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Earth Eats: Real Food, Green Living

Food Is More Than Calories: The Meaning Of Macaroni In A Refugee Camp

Georgian cuisine includes elaborate banquets called Supras, featuring many dishes, piled high on the table. (Thiery/Flickr)

Food is about kinship. Food is about love. Food is about generosity and hospitality. Food is about cultural identity–and all of those factors were neglected when they were given macaroni.

This week’s show features an interview with Dr.Elizabeth Dunn, professor of Geography and International Studies at Indiana University. Elizabeth Dunn is also a food scholar. She studies food and immigration.

In a compelling piece in the Iowa Review, called “A Gift from the American People,
she writes about how food is so much more than a substance that keeps us alive, so much more than mere calories. She reflects on the approach of humanitarian aid organizations that often fail to understand this when providing food aid to displaced people.

Elizabeth Dunn is an expert on refugees and internally displaced people, humanitarian aid, the European Union, Russian foreign policy, Poland, and Georgia.

Alex Chambers spoke with Elizabeth Dunn in our studio recently. He asked about her experiences working in refugee camps in The Former Soviet Republic of Georgia after ethnic conflict in the breakaway province of South Ossetia.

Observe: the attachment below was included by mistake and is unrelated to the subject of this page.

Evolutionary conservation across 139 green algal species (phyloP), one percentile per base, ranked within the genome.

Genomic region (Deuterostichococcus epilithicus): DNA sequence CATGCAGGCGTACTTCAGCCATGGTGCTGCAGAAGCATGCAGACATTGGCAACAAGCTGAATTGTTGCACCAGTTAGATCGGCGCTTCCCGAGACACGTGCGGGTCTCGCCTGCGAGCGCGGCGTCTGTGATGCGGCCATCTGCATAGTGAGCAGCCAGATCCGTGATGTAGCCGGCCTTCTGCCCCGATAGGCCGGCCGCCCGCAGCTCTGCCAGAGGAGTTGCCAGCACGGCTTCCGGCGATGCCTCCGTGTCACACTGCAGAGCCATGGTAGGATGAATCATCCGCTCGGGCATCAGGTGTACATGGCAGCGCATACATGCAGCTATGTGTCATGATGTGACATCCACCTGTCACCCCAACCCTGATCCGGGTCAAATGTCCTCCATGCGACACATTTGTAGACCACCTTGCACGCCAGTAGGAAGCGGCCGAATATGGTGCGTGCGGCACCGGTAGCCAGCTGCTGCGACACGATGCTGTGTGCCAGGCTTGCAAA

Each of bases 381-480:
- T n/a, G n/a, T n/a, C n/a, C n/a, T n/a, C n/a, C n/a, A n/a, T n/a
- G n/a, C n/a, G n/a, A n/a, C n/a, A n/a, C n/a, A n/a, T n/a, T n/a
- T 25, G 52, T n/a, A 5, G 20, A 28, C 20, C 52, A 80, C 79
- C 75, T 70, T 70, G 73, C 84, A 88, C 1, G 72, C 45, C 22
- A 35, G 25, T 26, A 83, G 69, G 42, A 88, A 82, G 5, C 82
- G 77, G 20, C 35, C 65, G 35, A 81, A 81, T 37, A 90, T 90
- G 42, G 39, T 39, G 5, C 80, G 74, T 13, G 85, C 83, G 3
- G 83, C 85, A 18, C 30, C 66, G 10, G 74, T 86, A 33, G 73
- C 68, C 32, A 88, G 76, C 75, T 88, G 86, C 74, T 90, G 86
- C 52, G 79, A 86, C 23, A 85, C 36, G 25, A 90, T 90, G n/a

Learn more about the conflict in South Ossetia:
Scars linger for Georgian refugees, New York Times
Russo-Georgian War, Wikipedia
Along A Shifting Border, Georgia And Russia Maintain An Uneasy Peace, NPR

Learn more about the current global refugee crisis:
The UN High Commission On Human Rights (UNHCR) figures at a glance
The Global Refugee Crisis, Region by Region, New York Times
U.N. sounds alarm on South Sudan as Africa’s biggest refugee crisis looms, Reuters

Music on this week’s show:

“Waiting Itself” from Clear Language by Balmorhea

The Earth Eats’ theme music is composed by Erin Tobey and performed by Erin and Matt Tobey.

Stories On This Episode

Radish and Butter Baguettes

Run your stale baguettes briefly under running water, pop them into a very hot oven for 5-8 minutes, and they'll taste freshly baked!

Kayte Young

Kayte Young discovered her passion for growing, cooking, foraging and preserving fresh food when she moved to Bloomington in 2007. With a background in construction, architecture, nutrition education and writing, she brings curiosity and a love of storytelling to a show about all things edible. Kayte raises bees, a small family and a yard full of food in Bloomington’s McDoel Gardens neighborhood.

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